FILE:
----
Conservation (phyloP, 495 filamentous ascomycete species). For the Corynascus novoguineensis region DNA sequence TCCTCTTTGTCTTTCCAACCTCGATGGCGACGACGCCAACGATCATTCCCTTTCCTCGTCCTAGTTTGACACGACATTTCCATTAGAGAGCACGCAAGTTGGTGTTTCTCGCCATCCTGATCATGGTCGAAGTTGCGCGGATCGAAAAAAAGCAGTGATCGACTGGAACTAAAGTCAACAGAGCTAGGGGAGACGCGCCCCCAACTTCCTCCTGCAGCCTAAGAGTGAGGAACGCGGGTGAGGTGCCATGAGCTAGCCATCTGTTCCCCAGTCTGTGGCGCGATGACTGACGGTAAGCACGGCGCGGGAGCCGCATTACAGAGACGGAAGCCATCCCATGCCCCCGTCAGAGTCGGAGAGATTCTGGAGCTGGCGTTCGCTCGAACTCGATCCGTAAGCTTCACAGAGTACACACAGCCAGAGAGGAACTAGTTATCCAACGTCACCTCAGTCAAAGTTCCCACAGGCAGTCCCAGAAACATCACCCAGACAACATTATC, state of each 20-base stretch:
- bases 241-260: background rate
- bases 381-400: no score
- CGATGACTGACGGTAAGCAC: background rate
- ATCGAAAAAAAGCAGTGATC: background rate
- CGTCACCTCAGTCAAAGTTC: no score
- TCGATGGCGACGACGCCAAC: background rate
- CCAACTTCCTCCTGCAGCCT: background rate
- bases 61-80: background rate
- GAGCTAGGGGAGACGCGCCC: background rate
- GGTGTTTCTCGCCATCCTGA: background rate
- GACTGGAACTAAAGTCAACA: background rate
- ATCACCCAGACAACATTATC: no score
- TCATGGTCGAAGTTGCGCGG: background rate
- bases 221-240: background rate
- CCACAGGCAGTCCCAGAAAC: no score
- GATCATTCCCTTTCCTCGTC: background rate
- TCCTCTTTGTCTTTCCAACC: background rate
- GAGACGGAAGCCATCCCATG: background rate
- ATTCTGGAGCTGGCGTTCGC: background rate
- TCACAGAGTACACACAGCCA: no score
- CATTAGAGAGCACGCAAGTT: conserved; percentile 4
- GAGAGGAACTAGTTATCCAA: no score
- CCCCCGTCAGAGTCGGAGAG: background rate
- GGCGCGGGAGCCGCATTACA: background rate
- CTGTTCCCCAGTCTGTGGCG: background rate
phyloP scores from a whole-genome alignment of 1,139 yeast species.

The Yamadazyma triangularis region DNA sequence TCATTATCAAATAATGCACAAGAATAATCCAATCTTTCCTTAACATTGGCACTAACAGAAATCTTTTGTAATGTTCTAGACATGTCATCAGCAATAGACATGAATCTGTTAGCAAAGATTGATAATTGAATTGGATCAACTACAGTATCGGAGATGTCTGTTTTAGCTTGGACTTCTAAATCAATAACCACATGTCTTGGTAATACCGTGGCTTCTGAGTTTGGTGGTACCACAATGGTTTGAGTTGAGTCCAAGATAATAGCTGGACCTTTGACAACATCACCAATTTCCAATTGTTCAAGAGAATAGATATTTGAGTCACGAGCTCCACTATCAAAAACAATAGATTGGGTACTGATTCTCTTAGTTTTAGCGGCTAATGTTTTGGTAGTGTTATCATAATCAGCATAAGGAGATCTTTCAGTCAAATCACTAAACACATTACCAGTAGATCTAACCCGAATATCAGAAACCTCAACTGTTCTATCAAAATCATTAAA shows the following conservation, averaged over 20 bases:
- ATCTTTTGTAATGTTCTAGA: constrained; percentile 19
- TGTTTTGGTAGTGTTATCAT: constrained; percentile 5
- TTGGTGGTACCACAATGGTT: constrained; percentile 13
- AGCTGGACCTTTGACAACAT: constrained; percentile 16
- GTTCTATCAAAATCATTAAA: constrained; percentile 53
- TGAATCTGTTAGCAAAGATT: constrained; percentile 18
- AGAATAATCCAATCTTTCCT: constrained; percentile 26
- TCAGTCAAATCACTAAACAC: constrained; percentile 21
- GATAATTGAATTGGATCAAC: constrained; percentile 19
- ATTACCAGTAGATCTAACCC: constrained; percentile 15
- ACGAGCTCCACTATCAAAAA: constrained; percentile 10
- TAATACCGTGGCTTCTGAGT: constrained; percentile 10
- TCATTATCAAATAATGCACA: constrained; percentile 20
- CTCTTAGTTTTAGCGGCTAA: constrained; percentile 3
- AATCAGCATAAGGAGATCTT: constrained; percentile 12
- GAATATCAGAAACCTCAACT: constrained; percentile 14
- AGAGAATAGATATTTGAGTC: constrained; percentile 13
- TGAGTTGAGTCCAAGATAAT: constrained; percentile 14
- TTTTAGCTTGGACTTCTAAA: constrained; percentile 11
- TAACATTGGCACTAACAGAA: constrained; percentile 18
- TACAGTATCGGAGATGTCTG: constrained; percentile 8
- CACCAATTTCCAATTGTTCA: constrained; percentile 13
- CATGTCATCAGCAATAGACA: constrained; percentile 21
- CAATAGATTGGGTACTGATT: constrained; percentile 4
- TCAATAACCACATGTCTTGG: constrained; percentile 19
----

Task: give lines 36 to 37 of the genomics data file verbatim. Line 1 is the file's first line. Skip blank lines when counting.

- TCAGTCAAATCACTAAACAC: constrained; percentile 21
- GATAATTGAATTGGATCAAC: constrained; percentile 19